The more risk factors that are associated with your mortgage, the higher your Private Mortgage Insurance premiums are likely to be. A lower credit score or a minimal down payment can elevate your premiums. Conversely, a larger down payment and an excellent credit score tend to work in your favor, potentially lowering the overall cost of your PMI.
Types of Private Mortgage Insurance (PMI)
When you’re stepping into the realm of homeownership, understanding mortgage insurance is an essential part of the journey. Mortgage insurance, often known as Private Mortgage Insurance (PMI), comes in various forms, each with its own nuances and considerations. In this article, we’ll explore the different types of mortgage insurance and the factors you should weigh when deciding which one aligns with your homeownership goals.
Borrower-Paid Mortgage Insurance (BPMI)
The most prevalent form of Private Mortgage Insurance is Borrower-Paid Mortgage Insurance (BPMI). With BPMI, a borrower incurs an additional monthly fee that is bundled into their regular mortgage payment. This continues until the borrower attains 22% equity in their home, based on the original purchase price. Typically, it takes around 15 years of consistent monthly payments to reach this point.
Proactive borrowers can request the cancellation of BPMI when they reach 20% equity in their home, provided they maintain a current payment history and have no additional liens on their property. In some cases, a current appraisal might be required to validate the home’s current value.
Single-Premium Mortgage Insurance (SPMI)
Single-Premium Mortgage Insurance (SPMI), also known as single-payment mortgage insurance, deviates from the monthly premium model. Borrowers pay a lump sum upfront either at closing or by financing it into the mortgage (referred to as single-financed mortgage insurance). The advantage of SPMI is that it results in lower monthly payments compared to BPMI. This can enable borrowers to qualify for higher loan amounts and eliminates the need for refinancing to remove Private Mortgage Insurance.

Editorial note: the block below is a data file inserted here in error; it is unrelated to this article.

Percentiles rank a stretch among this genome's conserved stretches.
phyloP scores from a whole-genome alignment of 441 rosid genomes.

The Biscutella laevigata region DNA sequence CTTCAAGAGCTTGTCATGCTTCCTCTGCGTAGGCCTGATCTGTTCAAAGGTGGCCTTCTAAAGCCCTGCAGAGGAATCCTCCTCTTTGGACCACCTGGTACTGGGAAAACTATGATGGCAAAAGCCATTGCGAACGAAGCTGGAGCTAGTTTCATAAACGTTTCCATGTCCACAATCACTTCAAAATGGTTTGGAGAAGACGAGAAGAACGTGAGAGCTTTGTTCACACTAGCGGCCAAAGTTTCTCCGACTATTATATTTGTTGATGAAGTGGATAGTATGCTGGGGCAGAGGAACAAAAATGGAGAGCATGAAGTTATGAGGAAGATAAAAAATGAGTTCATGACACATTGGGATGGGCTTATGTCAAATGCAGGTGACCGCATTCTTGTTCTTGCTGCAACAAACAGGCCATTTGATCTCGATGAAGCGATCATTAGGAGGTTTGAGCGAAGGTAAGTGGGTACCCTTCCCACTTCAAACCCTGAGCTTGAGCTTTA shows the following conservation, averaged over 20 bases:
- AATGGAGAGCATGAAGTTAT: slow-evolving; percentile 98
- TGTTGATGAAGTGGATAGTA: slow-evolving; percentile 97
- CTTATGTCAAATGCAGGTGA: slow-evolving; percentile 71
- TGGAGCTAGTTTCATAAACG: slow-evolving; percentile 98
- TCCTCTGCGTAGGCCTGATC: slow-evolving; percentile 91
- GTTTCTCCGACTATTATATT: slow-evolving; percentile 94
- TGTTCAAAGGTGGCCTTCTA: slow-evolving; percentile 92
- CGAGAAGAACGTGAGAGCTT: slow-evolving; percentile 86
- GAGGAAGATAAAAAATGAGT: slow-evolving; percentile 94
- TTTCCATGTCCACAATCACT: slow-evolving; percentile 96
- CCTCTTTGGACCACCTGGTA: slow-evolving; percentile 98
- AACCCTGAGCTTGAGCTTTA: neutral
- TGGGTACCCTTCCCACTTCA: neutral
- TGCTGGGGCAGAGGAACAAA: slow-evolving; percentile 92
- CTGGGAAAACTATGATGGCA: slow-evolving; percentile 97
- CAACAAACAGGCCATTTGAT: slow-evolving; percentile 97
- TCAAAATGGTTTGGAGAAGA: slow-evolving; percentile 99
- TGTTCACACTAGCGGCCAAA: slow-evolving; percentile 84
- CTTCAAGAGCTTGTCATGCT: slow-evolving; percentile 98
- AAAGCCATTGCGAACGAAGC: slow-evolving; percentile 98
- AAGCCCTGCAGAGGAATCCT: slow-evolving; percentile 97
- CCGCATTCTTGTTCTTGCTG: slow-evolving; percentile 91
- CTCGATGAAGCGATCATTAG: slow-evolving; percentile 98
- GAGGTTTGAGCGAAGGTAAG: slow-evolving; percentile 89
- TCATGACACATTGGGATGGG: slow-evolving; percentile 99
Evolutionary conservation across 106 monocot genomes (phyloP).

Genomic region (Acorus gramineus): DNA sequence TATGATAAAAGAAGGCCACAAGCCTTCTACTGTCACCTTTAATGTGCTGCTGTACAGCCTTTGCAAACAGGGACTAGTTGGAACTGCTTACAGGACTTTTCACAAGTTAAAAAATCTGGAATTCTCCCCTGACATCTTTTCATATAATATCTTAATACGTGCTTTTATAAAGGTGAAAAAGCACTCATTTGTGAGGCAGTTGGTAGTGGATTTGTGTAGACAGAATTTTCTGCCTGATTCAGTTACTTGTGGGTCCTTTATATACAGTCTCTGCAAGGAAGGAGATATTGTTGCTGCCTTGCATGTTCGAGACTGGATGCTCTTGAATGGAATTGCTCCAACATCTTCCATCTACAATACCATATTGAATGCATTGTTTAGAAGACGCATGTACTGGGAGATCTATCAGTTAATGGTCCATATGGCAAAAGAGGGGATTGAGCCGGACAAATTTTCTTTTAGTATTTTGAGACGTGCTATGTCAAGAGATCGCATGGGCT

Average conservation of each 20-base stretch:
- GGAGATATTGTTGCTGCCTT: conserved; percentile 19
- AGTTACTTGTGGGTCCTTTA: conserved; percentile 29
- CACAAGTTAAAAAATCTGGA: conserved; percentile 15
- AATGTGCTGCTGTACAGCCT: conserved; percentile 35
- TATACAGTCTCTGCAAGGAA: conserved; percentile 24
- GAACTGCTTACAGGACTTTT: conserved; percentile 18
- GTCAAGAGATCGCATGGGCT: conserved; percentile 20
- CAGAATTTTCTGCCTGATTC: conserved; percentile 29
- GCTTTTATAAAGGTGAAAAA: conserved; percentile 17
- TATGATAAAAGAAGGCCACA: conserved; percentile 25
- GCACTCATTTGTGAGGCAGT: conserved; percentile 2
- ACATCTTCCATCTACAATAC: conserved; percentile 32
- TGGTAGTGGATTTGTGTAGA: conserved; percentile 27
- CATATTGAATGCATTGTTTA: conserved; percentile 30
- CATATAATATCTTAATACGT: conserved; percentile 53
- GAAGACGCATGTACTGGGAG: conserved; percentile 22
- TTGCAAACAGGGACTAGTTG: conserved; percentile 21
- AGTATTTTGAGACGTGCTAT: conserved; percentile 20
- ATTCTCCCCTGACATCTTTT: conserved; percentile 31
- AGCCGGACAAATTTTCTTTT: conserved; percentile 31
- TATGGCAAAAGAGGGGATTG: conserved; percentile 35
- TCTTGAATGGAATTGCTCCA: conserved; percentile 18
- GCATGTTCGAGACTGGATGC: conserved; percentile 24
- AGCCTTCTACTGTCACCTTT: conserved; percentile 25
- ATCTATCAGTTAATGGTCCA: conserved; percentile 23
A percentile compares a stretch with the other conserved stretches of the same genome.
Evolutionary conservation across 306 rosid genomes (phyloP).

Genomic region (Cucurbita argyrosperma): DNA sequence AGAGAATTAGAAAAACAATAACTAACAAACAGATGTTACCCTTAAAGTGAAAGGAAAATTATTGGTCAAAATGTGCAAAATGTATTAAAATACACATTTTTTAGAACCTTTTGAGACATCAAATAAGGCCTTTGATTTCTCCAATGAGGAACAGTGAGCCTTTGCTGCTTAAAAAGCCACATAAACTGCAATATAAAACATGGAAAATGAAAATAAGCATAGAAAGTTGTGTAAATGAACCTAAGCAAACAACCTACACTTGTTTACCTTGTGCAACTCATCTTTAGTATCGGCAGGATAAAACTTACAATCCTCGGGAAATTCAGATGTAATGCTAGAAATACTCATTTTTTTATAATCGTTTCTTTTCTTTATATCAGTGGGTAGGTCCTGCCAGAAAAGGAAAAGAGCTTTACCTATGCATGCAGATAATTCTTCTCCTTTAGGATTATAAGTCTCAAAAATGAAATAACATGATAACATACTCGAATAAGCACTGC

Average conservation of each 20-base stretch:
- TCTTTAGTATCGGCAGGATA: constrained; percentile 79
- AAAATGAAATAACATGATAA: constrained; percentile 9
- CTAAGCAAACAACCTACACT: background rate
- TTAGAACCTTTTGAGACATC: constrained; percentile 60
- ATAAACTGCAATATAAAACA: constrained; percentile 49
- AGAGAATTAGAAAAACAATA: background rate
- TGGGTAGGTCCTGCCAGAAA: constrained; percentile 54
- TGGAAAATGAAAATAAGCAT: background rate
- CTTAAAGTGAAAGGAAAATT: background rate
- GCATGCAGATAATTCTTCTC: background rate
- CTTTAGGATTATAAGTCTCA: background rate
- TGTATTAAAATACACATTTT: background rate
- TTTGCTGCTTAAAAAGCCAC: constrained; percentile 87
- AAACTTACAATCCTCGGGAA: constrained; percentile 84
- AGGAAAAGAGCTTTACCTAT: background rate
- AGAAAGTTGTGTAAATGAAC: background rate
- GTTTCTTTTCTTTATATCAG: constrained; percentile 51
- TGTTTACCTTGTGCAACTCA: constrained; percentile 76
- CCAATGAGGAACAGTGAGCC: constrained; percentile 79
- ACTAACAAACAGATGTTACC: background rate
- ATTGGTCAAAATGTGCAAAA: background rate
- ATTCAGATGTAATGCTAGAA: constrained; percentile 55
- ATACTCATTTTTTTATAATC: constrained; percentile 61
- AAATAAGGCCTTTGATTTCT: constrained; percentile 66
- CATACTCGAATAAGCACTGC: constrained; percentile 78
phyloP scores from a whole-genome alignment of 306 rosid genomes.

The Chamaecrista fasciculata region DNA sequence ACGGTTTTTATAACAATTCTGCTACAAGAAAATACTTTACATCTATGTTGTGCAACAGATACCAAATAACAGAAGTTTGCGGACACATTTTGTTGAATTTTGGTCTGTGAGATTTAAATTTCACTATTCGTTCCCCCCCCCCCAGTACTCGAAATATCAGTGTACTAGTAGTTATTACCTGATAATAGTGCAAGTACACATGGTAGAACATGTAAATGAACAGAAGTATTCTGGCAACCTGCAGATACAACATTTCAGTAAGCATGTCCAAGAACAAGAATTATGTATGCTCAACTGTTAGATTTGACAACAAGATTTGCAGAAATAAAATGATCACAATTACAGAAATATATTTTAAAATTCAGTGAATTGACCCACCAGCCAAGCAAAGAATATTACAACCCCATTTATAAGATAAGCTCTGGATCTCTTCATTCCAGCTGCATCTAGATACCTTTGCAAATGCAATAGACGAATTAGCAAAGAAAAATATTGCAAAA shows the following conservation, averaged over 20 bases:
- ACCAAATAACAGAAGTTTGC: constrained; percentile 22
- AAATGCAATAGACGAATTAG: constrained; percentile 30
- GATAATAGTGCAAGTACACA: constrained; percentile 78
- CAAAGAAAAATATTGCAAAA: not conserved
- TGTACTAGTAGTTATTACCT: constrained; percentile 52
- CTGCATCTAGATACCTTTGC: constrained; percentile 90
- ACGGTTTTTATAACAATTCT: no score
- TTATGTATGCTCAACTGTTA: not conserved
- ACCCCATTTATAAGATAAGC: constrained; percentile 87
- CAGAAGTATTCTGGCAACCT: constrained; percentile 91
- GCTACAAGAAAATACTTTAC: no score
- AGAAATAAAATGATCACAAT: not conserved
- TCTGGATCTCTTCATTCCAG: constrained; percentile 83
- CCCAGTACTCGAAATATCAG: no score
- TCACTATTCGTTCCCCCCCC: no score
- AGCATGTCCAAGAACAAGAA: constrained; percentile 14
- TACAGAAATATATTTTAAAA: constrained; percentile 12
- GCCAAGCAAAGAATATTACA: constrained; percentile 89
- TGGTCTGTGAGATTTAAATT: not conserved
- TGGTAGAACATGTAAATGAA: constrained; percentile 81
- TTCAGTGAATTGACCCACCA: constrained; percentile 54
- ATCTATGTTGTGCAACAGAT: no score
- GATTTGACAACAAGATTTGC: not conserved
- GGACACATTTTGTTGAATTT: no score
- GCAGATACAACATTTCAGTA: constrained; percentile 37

However, there are risks associated with SPMI. If you refinance or sell your home within a few years, there’s usually no refund for the upfront premium. Additionally, if you finance the single premium, you’ll pay interest on it for the duration of the mortgage. The hurdle here is that not everyone can afford to pay a single premium upfront. Sellers or builders might also consider covering the borrower’s single-premium mortgage insurance, a negotiable point in purchase agreements.
Lender-Paid Mortgage Insurance (LPMI)
Lender-Paid Mortgage Insurance (LPMI) offers an alternative approach. In this scenario, the lender pays the mortgage insurance premium on behalf of the borrower. However, this expense is essentially built into the loan and repaid by the borrower through a slightly higher interest rate over the life of the loan.
Unlike BPMI, LPMI cannot be canceled when equity reaches 78%. Refinancing remains the sole method to reduce the monthly payment. The interest rate will not decrease when reaching 20% or 22% equity, and LPMI is non-refundable. Despite the higher interest rate, monthly payments may still be lower, potentially allowing borrowers to qualify for higher loan amounts.
Split-Premium Mortgage Insurance
Split-Premium Mortgage Insurance combines elements of BPMI and SPMI. With this approach, borrowers pay a portion of the mortgage insurance premium as a lump sum at closing and the remainder in monthly installments. This hybrid model doesn’t require as much upfront cash as SPMI and doesn’t inflate monthly payments as significantly as BPMI.